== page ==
South Koreans turn to pet rocks to deal with loneliness, burnout


An unusual trend sees South Korea purchasing rocks online and treating them like domesticated pets by dressing them up, painting faces on them and giving them names and beds.

Key points:

  • The trend began around 2021 after a Korean TV actor and members of the K-pop groups Enhypen and Seventeen, notably Jeonghan and DK of the latter group, showcased their pet rocks, according to the Wall Street Journal.

  • The boom in pet rocks in South Korea was furthered by the COVID-19 pandemic, according to Korea JoongAng Daily.

  • Soon after, many Koreans started buying their own pet rocks, with some of them explaining that they use the rocks as a way to cope with the growing loneliness, stress and burnout in their everyday working life.

The details:

  • South Korean sellers reportedly drew inspiration for selling rocks from a trend that swept the United States in 1975. American advertising executive Gary Dahl, who died in 2015, started the pet rock craze as a gag gift that year. He reportedly sold over 1 million pet rocks before the fad died down in 1976.

  • The smooth, round rocks are typically sold for prices ranging from $5 to $11. Some companies reportedly sell hundreds of these rocks per month.

  • Pet rocks have various purposes depending on who owns them. Lee So-hee, a 30-year-old researcher at a pharmaceutical company, said that she often confides in her girl pet rock, whom she named Hongduggae. “Of course, it’s an inanimate object that can’t understand you. But it’s kind of like talking to your dog and can feel relaxing in some ways," she told WSJ.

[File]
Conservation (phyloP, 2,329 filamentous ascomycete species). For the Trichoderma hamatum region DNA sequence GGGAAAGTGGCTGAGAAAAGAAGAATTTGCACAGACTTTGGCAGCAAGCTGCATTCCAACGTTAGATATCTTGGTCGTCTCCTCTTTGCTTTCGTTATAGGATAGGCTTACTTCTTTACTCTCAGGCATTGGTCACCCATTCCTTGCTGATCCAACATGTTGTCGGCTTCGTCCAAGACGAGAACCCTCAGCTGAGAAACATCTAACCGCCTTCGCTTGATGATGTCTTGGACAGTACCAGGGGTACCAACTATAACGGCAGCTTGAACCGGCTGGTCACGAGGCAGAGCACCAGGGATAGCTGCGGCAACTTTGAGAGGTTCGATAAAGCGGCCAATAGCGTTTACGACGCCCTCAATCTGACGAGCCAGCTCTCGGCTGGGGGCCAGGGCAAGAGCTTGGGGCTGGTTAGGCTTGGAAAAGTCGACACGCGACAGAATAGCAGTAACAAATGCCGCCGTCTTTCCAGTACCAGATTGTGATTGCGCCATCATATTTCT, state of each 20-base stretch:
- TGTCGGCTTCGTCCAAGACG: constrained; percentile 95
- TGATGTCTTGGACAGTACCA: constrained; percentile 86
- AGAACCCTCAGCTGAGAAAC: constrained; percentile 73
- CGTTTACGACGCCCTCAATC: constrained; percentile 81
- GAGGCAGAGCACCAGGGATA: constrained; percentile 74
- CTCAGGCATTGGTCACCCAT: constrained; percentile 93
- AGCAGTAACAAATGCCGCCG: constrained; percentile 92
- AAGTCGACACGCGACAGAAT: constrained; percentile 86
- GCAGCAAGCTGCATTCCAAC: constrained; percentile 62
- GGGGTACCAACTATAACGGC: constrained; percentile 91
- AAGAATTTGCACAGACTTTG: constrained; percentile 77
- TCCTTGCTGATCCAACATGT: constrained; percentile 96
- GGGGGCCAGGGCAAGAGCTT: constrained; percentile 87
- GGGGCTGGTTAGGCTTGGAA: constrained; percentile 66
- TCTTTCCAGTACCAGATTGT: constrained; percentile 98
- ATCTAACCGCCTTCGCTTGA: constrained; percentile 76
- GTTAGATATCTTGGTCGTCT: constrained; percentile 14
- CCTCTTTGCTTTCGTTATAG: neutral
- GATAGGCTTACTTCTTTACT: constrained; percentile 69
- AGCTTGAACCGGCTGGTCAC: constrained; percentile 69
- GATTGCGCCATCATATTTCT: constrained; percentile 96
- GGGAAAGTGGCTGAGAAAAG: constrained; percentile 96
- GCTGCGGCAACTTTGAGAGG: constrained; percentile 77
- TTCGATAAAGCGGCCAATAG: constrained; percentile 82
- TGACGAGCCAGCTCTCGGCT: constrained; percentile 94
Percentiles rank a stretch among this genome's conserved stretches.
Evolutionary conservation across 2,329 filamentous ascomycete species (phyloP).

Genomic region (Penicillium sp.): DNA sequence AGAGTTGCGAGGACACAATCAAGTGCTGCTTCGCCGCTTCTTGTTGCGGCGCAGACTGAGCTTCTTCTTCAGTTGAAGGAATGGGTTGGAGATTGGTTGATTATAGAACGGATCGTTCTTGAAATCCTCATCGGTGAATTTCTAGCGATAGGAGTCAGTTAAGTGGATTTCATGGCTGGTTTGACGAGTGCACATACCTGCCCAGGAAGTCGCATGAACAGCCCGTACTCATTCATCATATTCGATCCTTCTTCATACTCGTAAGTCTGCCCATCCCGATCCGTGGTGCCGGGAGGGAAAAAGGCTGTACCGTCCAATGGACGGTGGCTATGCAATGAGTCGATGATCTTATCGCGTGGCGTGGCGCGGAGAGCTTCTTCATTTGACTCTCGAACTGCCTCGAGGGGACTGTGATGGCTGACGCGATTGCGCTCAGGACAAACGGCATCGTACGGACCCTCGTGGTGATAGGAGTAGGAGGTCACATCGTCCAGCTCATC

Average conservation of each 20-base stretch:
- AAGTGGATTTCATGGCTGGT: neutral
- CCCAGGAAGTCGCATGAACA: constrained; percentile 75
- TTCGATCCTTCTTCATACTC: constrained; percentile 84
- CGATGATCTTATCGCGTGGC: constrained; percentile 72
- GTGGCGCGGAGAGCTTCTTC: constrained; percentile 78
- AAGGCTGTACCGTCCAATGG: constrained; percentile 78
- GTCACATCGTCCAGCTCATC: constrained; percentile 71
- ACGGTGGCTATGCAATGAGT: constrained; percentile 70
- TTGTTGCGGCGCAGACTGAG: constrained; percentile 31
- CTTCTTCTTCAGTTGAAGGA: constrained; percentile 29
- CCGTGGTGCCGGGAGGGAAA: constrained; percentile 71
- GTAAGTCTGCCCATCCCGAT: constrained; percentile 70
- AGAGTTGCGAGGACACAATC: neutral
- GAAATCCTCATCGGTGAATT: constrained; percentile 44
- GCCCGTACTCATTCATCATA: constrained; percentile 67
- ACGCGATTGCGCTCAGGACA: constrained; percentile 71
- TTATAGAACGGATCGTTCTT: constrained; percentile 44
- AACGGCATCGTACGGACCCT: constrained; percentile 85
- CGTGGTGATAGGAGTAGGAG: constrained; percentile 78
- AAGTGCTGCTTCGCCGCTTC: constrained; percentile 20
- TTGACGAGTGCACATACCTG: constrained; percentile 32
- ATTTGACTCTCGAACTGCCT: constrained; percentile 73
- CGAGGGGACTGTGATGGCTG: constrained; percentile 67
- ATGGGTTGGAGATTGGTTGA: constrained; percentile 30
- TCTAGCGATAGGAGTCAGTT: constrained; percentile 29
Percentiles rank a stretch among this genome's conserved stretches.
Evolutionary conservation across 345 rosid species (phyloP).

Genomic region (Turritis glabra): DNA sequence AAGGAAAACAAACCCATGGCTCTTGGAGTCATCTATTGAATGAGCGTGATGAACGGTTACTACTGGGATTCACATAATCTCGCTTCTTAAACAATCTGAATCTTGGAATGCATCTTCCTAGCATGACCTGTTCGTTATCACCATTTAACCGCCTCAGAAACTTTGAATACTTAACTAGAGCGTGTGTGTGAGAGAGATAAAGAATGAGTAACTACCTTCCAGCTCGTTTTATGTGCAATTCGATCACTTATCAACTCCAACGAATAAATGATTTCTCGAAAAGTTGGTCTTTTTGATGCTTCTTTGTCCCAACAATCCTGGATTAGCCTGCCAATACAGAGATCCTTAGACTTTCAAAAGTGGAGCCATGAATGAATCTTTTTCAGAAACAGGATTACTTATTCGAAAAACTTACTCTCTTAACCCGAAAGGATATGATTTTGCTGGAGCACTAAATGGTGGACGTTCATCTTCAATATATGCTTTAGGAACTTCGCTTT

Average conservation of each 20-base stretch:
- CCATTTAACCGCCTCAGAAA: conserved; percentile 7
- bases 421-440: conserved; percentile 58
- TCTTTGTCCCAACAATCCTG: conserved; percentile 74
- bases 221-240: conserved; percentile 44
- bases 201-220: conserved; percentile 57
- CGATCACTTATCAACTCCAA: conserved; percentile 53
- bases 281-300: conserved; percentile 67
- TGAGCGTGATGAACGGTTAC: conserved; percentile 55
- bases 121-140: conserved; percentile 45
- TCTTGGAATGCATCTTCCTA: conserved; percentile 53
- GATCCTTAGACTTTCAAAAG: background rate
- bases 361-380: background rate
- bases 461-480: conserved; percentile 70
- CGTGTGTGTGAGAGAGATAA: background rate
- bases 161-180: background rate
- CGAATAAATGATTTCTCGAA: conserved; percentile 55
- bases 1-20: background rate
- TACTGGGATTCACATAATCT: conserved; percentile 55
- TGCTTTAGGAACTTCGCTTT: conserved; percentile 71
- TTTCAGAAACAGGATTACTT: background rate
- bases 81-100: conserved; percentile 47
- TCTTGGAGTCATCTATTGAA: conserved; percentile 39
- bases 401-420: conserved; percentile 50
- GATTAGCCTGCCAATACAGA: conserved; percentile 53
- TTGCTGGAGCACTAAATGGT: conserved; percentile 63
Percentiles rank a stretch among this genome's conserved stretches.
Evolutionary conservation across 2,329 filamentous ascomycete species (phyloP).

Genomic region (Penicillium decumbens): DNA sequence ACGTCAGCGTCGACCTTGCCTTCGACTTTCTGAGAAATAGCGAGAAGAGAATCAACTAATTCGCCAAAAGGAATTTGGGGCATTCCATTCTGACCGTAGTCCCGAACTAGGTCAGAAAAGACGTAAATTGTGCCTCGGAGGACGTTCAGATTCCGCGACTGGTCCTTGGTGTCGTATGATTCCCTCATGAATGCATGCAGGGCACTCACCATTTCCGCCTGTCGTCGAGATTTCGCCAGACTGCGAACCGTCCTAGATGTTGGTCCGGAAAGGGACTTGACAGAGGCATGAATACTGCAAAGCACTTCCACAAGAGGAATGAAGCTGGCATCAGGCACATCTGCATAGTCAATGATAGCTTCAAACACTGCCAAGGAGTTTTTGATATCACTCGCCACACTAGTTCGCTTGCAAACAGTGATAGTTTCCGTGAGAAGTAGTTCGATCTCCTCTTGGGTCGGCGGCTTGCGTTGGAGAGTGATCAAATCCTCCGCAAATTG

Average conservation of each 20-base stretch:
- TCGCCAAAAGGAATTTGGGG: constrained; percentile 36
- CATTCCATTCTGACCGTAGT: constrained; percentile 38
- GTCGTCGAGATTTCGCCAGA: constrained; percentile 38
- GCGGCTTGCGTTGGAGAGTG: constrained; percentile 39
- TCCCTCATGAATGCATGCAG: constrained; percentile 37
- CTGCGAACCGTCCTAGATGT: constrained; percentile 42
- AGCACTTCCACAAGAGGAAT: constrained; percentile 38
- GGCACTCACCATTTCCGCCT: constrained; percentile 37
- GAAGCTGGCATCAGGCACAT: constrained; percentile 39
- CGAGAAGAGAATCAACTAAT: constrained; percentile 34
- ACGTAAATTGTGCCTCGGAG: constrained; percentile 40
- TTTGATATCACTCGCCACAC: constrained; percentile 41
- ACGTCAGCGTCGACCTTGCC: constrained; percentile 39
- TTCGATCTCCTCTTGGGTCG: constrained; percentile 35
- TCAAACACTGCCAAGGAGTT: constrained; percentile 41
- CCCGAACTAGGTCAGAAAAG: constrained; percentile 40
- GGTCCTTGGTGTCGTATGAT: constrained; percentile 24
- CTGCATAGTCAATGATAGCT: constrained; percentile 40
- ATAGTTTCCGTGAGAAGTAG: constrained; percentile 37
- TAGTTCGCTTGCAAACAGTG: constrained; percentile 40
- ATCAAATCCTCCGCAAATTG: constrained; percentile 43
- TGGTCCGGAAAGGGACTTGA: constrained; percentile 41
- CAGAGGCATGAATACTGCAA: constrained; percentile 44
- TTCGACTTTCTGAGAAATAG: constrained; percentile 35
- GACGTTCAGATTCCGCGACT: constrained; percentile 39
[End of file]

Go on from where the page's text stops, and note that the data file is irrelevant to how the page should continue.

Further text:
• Others also post their videos on TikTok under multiple hashtags like #반려돌 (or pet stones).

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The data:

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  • The surge in popularity of pet rocks in South Korea coincides with a government data report showing that the number of single-person households increased from 9.72 million in 2022 to 9.93 million in 2023.

  • Overwork, stress and burnout are contributing factors that could explain the growing trend of pet rock ownership in South Korea. The country was considered the most overworked in Asia and the fifth-most overworked in the world in 2022, according to a report from the Organization for Economic Cooperation and Development.

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